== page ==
2. Discuss four considerations for choosing a file organization method.

Part 3 ELECTRONIC DATA PROCESSING MODES

Data processing modes describe the ways in which a computer, under the influence of an operating system, is designed to handle data or transactions during processing.

Types of electronic data processing modes

  1. Batch processing (also referred to as Sequential or Offline processing)
  2. Online processing
  3. Real-time processing
  4. Time-sharing
  5. Multi-programming (also referred to as Multi-tasking)
  6. Multi-processing.

Distributed processing

  1. Interactive processing

Review questions

  1. Define the term “Data processing modes”.
  2. Mention five types of electronic data processing modes.

Batch processing

In batch processing, data or transactions are collected & accumulated together over a specified period of time, e.g., daily, weekly, or monthly.  The data is then input & processed at once (or as a single unit) to produce a batch of output.

For example:

In a payroll processing system, details of employees such as number of hours worked, rate of pay, may be collected for a period of 1 month, after which they are used to process the payment for the duration worked.

Data collection is usually done off-line (i.e. away from the CPU) on special machines known as Data entry terminals.  The data is entered & stored on a disk in a batch queue for a while.  It is then input & processed one or more at a time under the control of the Batch operating system, and the result obtained.

Batches of transactions are scheduled for processing by assigning them priorities.  The priorities are assigned in terms of percentage ratio, e.g. 95%, 60%, etc.  The most priority jobs are processed first, while the less priority jobs are processed once the computer resources (i.e., CPU time, Memory & I/O devices) are released by the most priority jobs.

Once the processing of a given batch starts, there is no interaction between the operator & the CPU.  Therefore, the user cannot intervene to perform amendments to the program.

A job is not processed until it is fully input.  In addition, a program must wait its turn before processing the data.  This means that, there will be a delay in obtaining results.  For instance, a job may wait in the batch queue for minutes or hours depending on the workload.  Hence, Batch processing cannot be used when the results are needed immediately. 

Characteristics/ Features of Batch processing system.

  • The input device does not necessarily need to be connected to the computer.

If the device used for data entry is not connected to the computer, it is said to be Off-Line (away from the computer).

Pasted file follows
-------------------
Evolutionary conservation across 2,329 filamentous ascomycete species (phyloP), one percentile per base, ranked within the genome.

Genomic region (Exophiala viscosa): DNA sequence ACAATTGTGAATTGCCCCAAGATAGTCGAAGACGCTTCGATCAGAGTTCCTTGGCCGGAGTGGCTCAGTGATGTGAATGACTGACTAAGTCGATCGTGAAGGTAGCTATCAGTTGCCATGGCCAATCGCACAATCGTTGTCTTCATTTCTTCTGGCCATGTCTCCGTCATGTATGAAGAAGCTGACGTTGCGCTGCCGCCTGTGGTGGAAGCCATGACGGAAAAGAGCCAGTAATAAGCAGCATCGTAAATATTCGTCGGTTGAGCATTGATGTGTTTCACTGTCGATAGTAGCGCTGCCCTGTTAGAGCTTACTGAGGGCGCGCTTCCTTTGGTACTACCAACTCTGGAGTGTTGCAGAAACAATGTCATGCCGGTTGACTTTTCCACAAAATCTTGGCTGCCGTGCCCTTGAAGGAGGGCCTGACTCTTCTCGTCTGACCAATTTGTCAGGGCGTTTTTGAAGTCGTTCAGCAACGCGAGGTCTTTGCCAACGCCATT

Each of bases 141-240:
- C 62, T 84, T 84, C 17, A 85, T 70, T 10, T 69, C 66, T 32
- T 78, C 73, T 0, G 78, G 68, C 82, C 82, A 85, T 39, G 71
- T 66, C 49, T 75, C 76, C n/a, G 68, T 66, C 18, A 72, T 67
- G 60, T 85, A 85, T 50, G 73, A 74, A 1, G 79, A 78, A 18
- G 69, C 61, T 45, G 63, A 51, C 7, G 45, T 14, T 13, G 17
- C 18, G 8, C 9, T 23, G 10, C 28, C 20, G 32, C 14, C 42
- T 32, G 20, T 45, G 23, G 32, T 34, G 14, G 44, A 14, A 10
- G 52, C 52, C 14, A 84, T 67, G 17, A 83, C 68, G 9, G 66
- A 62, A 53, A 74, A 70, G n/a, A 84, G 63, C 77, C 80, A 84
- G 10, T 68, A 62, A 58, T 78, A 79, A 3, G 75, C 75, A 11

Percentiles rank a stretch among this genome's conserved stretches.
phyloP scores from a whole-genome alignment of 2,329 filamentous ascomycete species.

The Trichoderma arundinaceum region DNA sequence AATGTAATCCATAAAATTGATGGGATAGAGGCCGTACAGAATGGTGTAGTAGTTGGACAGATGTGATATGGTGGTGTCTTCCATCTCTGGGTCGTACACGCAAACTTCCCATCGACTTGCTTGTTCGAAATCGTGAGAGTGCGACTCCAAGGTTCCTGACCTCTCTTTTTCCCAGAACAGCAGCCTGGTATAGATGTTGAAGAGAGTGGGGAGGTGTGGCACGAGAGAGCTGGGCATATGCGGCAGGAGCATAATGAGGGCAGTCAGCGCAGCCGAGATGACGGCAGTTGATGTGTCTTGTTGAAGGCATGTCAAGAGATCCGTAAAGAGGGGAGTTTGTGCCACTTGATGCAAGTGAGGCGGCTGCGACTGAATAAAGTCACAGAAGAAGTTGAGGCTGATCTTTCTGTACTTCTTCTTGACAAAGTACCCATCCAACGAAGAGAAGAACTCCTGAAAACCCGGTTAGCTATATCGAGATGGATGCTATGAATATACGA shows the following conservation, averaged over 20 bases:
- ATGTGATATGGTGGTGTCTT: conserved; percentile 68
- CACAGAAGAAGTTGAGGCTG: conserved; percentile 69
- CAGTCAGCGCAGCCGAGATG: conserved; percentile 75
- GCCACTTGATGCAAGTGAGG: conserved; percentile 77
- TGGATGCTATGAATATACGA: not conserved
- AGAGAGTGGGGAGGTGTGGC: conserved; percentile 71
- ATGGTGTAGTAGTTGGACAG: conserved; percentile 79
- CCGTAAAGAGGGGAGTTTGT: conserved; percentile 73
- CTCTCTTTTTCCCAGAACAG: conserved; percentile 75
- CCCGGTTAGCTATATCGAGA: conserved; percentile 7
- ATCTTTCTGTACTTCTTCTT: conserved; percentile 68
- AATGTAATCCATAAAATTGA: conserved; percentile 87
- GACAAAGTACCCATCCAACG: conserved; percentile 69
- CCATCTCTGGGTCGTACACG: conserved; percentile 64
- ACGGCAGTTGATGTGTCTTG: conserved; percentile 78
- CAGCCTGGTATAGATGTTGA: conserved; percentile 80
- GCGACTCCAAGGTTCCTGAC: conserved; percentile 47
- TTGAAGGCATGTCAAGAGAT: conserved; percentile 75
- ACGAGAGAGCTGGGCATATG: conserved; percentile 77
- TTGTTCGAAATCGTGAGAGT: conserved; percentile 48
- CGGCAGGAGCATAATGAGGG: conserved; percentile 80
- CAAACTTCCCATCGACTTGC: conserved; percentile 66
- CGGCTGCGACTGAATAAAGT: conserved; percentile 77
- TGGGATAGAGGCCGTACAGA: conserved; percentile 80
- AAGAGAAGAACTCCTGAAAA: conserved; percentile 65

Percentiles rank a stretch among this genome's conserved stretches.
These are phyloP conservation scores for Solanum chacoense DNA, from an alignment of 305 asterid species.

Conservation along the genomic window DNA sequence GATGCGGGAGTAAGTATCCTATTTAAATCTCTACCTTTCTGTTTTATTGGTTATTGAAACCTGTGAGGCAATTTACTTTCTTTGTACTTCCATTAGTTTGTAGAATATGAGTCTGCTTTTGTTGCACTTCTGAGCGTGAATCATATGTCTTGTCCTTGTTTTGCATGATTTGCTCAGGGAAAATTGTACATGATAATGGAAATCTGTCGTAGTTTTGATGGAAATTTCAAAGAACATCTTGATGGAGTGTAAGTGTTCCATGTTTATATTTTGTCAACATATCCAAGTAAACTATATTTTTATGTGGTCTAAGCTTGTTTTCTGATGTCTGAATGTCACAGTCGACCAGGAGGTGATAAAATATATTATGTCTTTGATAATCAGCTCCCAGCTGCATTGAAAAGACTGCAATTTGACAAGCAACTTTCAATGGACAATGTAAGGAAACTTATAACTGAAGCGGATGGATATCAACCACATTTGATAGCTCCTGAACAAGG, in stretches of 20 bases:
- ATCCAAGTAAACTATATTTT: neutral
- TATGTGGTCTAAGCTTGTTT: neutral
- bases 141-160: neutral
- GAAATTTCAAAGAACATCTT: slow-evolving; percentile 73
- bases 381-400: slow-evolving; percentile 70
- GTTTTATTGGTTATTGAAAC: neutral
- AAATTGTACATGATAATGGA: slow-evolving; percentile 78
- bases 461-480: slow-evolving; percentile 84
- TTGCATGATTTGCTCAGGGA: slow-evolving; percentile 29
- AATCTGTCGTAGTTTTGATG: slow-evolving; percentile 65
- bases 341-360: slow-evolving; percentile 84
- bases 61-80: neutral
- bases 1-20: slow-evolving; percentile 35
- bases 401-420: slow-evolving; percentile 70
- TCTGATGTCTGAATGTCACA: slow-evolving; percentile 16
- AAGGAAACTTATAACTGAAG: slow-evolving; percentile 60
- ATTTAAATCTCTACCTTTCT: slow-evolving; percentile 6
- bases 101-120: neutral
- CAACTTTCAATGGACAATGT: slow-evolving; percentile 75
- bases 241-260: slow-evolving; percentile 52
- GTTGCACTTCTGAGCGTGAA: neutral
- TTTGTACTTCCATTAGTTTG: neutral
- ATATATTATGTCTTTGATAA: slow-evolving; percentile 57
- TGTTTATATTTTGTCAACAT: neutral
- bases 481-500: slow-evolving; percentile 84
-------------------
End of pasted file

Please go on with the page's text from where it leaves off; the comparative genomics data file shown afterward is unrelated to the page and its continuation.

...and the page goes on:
• The data is not immediately input into the computer, and it is not even immediately recorded in a machine-readable form.
  • The speed of processing is not important. This implies that, processing of the data is done at whatever time is most convenient.

Application areas for Batch processing systems.

Batch processing is commonly applied in:

  1. Payroll systems.

The attendance data of each employee is collected regularly.  It is then input weekly or monthly as per the demands of the system, processed, & then the pay figures for each employee is obtained.

  1. Printing systems (to print documents)

Advantages of Batch processing.

  1. Batch systems are easy to develop.
  2. Processing of data in batches is efficient & economical.
  3. The cost of processing per unit is low.
  4. Batching provides manageable units for control purposes.
  5. Timing of the information (reports) is not a necessity.

Disadvantages of Batch processing.

  1. There are delays in obtaining information.
  2. It leads to overloading of the processing facilities.
  3. Late information is not suitable in situations where instant decisions are required.
  4. It is difficult to provide the scheduling of the desired priority.

Review questions 

  1. Briefly explain Batch processing.
  2. Describe the application, advantages and disadvantages of batch processing.

Online processing 

In online processing, data or the input transactions are processed immediately they are received to produce the information required.

Online processing occurs when the transactions are processed to update (or make any change in) a computer file immediately after the transactions occur.

In online processing, all the Input/Output facilities, and communication equipments are under direct influence of the central Processor.

In online processing, the operator communicates directly to the computer’s operating system using commands, which are then interpreted by the supervisor.  This means that, the operator can interact with the system at any point of processing using the Input/Output facilities.